While several survivors and witnesses indicated that rescuers took 20 to 30 minutes to arrive at the site after the crash, others have stated that the rescuers arrived quickly at the scene. About 60 ambulances arrived along with at least three LifeLiner helicopters (air ambulances, Eurocopter EC135), and a fleet of fire engines. An unconfirmed report by De Telegraaf states that the firefighters were at first given the wrong location for the crash site, delaying their arrival. Lanes of the A4 and A9 motorways were closed to all traffic to allow emergency services to quickly reach the site of the crash.
The bodies of the three cockpit crew members were the last to be removed from the plane, around 20:00 that evening, because the cockpit had to be examined before it could be cut open to get to these crew members. Also, some of the survivors say that at least one of the pilots was alive after the crash. The relatives of the passengers on the flight were sent to Amsterdam by Turkish Airlines shortly afterward.
All flights in and out of Schiphol Airport were suspended, according to an airport spokeswoman. Several planes were diverted to Rotterdam The Hague Airport and to Brussels Airport. Around 11:15 UTC (12:15 CET), the Kaagbaan runway (06/24) was reported to have been reopened to air traffic, followed by the Buitenveldertbaan runway (09/27).
The investigation was led by the Dutch Safety Board (DSB, Dutch: Onderzoeksraad voor Veiligheid or OVV), and assisted by an expert team from Turkish Airlines and a representative team of the American NTSB, accompanied by advisors from Boeing and the FAA, Turkish Directorate General of Civil Aviation (SHGM), the operator, the UK Air Accidents Investigation Branch, and the French Bureau d'Enquêtes et d'Analyses pour la sécurité de l'Aviation Civile (BEA). The cockpit voice recorder and the flight data recorder were recovered quickly after the crash, after which they were transported to Paris to read out the data. The Dutch public prosecution initially asked the DSB to hand over the black boxes, but the DSB refused to do so. It stated that no indication of homicide, manslaughter, hijacking, or terrorism was present, which would warrant an investigation by the prosecution.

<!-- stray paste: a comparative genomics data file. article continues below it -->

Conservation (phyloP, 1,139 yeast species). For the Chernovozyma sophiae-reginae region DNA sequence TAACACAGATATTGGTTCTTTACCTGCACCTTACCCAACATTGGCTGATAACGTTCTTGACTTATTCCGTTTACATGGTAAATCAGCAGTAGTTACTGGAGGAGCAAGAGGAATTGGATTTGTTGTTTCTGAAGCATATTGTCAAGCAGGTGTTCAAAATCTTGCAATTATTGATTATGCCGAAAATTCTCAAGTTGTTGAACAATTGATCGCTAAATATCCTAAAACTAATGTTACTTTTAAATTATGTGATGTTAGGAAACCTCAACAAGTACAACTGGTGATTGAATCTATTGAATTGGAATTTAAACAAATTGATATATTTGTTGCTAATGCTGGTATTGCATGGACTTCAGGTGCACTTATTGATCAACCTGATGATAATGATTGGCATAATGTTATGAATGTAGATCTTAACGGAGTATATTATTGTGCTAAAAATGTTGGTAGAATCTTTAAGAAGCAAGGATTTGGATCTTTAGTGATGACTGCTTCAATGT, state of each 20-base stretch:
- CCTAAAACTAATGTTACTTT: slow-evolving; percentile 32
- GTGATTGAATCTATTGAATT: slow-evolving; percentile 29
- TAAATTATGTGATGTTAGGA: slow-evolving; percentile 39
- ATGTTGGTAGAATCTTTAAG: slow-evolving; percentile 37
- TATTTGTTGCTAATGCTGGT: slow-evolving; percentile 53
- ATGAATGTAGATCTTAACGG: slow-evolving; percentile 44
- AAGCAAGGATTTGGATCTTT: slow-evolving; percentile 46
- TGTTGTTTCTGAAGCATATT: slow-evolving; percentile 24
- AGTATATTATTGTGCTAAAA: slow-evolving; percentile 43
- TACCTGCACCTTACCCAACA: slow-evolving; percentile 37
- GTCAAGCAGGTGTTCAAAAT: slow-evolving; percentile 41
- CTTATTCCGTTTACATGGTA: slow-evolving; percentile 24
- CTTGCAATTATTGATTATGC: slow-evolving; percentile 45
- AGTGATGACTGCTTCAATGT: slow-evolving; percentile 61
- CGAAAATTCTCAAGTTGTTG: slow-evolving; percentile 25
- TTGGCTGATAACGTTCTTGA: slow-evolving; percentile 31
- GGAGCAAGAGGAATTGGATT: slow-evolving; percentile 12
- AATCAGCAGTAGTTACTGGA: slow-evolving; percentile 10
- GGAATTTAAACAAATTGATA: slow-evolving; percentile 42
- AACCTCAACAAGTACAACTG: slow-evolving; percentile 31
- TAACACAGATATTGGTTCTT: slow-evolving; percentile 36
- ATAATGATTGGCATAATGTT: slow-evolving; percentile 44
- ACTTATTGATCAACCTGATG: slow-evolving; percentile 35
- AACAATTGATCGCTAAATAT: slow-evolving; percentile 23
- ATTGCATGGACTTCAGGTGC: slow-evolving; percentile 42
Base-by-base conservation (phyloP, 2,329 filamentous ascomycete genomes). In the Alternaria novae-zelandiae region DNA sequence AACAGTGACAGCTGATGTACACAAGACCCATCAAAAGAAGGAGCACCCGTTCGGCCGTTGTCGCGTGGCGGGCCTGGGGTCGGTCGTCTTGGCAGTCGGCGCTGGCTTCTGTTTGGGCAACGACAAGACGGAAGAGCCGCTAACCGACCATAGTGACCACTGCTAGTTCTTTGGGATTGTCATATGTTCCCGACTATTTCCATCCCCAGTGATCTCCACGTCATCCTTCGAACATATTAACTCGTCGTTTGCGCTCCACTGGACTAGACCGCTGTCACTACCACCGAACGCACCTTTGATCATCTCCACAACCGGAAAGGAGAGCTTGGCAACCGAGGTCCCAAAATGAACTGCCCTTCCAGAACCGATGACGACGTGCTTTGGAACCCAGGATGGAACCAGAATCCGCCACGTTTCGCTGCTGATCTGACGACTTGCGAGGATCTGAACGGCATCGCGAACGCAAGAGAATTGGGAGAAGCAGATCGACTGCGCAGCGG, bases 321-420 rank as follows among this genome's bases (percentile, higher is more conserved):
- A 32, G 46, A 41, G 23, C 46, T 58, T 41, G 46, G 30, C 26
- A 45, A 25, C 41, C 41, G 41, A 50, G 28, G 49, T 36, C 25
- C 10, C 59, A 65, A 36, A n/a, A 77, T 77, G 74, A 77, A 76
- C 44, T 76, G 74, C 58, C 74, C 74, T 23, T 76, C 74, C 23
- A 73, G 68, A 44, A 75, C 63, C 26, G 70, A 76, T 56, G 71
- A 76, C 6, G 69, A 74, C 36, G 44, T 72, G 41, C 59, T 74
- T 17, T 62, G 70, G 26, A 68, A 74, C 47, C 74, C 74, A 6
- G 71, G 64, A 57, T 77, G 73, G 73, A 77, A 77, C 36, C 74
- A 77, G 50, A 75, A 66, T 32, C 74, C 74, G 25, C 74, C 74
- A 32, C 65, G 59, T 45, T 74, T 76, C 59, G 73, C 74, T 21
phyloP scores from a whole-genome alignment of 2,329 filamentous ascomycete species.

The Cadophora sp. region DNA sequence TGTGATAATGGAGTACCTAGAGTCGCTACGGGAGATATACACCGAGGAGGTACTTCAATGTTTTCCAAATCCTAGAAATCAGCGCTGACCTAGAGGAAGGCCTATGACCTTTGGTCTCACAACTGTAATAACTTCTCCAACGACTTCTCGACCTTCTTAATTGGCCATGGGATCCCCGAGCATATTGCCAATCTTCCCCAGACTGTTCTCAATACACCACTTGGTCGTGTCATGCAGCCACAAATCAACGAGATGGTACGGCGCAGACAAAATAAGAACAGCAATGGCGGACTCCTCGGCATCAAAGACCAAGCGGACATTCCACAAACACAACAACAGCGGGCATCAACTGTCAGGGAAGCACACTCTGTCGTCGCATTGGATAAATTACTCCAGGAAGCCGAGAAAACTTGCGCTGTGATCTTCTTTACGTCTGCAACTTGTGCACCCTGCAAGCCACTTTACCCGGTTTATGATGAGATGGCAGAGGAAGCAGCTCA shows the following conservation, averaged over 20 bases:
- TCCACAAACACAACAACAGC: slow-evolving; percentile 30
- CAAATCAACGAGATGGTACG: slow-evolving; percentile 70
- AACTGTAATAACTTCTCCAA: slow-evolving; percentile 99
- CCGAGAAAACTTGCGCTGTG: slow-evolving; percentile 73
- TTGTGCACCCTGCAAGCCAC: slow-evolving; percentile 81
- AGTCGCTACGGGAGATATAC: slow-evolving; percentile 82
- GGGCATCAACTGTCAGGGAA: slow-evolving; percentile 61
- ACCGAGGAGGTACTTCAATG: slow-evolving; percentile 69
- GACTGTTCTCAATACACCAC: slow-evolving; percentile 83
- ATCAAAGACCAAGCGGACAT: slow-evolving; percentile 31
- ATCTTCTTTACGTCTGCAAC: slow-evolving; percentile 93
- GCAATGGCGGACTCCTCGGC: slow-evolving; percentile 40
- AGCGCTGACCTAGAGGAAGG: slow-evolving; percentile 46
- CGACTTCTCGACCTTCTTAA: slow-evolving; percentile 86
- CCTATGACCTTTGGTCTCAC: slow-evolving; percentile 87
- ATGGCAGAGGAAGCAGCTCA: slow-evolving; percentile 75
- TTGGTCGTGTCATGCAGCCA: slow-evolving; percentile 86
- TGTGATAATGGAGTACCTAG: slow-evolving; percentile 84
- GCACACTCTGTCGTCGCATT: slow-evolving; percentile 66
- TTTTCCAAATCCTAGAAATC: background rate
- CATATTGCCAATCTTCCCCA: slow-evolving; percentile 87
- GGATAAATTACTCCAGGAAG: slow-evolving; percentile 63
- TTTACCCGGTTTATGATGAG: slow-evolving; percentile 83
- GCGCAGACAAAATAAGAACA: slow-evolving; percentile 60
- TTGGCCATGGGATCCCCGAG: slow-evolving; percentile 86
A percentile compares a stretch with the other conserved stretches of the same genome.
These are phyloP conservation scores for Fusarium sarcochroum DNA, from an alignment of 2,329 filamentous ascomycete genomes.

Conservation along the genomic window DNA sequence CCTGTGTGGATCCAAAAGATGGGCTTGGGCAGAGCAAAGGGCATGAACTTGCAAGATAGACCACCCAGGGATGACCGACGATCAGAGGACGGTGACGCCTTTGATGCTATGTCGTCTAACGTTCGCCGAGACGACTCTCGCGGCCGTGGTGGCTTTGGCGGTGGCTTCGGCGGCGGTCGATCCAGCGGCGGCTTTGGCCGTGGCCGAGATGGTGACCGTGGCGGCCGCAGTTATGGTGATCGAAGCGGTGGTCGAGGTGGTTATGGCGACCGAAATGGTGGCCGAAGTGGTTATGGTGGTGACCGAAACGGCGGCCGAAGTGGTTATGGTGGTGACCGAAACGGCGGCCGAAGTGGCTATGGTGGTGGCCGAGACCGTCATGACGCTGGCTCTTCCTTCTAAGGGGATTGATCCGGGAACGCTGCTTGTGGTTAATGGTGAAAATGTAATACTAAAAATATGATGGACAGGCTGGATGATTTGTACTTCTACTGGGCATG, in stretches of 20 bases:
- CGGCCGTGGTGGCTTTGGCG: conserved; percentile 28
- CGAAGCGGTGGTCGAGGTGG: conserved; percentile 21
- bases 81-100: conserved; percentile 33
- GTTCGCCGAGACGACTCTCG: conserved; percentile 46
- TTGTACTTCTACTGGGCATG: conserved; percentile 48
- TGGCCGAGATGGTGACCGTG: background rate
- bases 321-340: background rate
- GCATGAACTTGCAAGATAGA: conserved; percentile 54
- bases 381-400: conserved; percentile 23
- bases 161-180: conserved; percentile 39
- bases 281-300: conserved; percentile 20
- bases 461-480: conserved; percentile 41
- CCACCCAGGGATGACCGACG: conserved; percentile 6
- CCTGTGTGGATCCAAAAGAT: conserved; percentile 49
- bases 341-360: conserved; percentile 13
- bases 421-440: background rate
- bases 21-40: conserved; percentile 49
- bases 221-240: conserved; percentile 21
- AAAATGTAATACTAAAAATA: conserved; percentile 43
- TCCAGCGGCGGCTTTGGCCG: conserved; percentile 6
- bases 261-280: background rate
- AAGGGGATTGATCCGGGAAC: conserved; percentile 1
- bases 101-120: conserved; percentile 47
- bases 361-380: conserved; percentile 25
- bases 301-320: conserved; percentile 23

While on final approach for landing, the aircraft was about 2,000 ft (610 m) above ground, when the left-hand (captain's) radio altimeter suddenly changed from 1,950 feet (590 m) to read −8 feet (−2.4 m) height, although the right-hand (co-pilot's) radio altimeter functioned correctly. The voice recording showed that the crew was given an audible warning signal (landing gear warning horn) that indicated that the aircraft's landing gear should be down, as the aircraft was, according to the captain's radio altimeter, flying too low. This happened several times during the approach to Schiphol. The reason that the captain's radio altimeter was causing problems was the first officer making a mistake when arming the aircraft's autopilot system for a dual channel ILS (Instrument Landing System) approach.